Tuesday, 14 January 2014


I’m doing something a little bit different this week, since I’m trying to be a little bit healthier myself in January. Don’t worry though its still a sweet and tasty recipe, just naturally so (which is better). My brother has got a new blender so every morning I’ve been making smoothies with it to kick start the day and I thought I’d share my favourite one so far. It has a few little different touches, firstly frozen berries to make it ice cold and refreshing. My second, and neccesarry touch is a chunk of root ginger. I can’t have a smoothie without it. The ginger doesn't just add heat, it battles the flavour of banana which usually overwhelms any other ingredient. Who would have thought a pint for breakfast could be so appealing?

I’ve mentioned my brother so I might as well link his new, vegan blog, completely different to mine, but featuring some seriously good recipes (I can vouch, I eat them!). Easy Peasy But Not Cheesy. Before he set up his blog he said he was going to make one to rival mine, force it to close. It’s a good blog but he’s not ginger, and won’t be posting anything bread related since he doesn't eat it. We have different audiences. I think I’m safe for a while.

2 ripe bananas
A handful of frozen raspberries
1 apple, peeled, cored and roughly chopped
Juice of half a lemon
A thumb sized piece of ginger, peeled and roughly chopped
About 250ml water

Throw all the ingredients into a blender and turn it on. Blend until bubbling and thick- but not gloopy, add a little bit more water if it is. Enjoy

The easiest recipe I’ve ever done. 

Tuesday, 7 January 2014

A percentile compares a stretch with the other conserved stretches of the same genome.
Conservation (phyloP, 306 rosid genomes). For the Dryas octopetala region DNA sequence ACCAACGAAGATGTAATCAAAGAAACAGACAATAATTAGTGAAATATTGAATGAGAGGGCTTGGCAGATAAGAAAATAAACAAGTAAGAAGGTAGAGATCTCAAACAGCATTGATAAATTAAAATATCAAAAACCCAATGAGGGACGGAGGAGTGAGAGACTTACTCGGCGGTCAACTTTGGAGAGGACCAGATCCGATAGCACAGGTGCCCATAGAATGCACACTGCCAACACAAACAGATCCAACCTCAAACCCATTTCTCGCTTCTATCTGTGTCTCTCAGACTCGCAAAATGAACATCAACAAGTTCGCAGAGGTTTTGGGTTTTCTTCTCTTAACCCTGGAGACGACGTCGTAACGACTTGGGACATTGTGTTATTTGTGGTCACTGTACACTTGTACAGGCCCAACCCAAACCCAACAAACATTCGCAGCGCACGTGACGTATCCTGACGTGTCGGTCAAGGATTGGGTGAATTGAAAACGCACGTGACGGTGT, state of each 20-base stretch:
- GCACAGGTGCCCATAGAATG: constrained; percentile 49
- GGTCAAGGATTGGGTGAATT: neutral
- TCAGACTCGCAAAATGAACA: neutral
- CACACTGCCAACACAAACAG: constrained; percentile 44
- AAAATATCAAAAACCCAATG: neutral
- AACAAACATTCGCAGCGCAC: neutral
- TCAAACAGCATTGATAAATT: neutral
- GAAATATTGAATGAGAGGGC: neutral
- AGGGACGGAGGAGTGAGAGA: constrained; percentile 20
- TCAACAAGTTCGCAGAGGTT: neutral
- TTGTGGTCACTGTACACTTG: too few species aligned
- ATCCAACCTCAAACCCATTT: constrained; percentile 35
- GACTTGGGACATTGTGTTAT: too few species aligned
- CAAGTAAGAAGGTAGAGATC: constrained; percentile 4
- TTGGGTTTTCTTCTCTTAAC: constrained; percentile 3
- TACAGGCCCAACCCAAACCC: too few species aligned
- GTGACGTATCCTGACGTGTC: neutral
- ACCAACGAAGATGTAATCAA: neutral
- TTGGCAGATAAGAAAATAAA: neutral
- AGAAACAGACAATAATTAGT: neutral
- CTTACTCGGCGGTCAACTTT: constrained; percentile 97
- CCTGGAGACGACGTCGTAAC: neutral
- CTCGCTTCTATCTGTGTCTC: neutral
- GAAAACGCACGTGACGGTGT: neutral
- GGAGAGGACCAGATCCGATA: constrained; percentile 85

Don’t worry, not all recipes in 2014 will be this scaled down, but for now I couldn’t imagine enjoying a giant pudding after the Christmas binge so I’ve tried to make sweetness more manageable. As it happens, these cheesecake-like desserts would be great for having mates round, maybe as a teaser dessert since they take no effort and look really cool. They’re not just smaller sample, they’re also lighter in general, using amaretti biscuits instead of digestive and crème fraiche instead of cream cheese. Spiked with a little almond liqueur though, they make for a mega rich few spoonfuls, just enough to satisfy without being sickly. These are a shot you will be able to face after New Year’s Eve. Just don't put them on your head after.

4 amaretti biscuits
4 tbsp crème fraiche
2 tbsp icing sugar
2 tsp amaretto (almond liqueur)

Makes 4

Crush the amaretti biscuits and sprinkle into the bottom of 4 shot glasses, leaving a few crumbs to decorate each top with. Press down slightly to compact them together. Mix the crème fraiche with the icing sugar and stir until silky then spike with the amaretto. Spoon this mixture into each glass, all way to the top, then sprinkle over the remaining crumbs. Pop into the fridge to firm up a little until you want to serve them. 

Wednesday, 1 January 2014


Everyone always says they want to see in the New Year with lighter food, so I took that quite literally. These steamed puddings are really light and fluffy, but not much better for you I’m afraid, but you’ll forgive me because they’re delicious. I lightly stew the plums with a touch of spice, drawing out the flavours of winter, and then whip these into a delicate pudding. The colours of these are really interesting as well. They go a blue-y grey when cooked with a golden lid and specks of deep purple. Tell me that isn’t cool.

3 plums, halved and stones removed
2 tbsp sugar
100ml water
2 star anise
100g butter
70g golden caster sugar
2 eggs
100g self raising flour
¼ tsp baking powder
4 tbsp milk

Preheat oven to fan180/200c/6 and grease 6 small ramekins.

Put the plums, sugar, water and star anise in a small sauce pan and bring to boil. Turn the heat to a simmer and allow to stew for about 20 minutes. If it seems thick, add a little bit more water. Once broken down and mushy turn off the heat and remove the star anise. 

Cream together the butter and sugar with a whisk until soft and fluffy. Whisk in the eggs then the flour and baking powder. Loosen with the milk. Pour in the stewed plums and beat up well so the mixture is a light purple and speckled with little lumps of plum flesh. 

Spoon into the ramekins then cover each one with tin foil, wrapping it over the whole ramekin. Fill a deep baking tray half way full with boiling water (not higher than the ramekins) then place the ramekins inside. Bake for about 35 minutes, until golden on top, puffed up and springy. Turn out of the ramekins onto a small plate each to serve.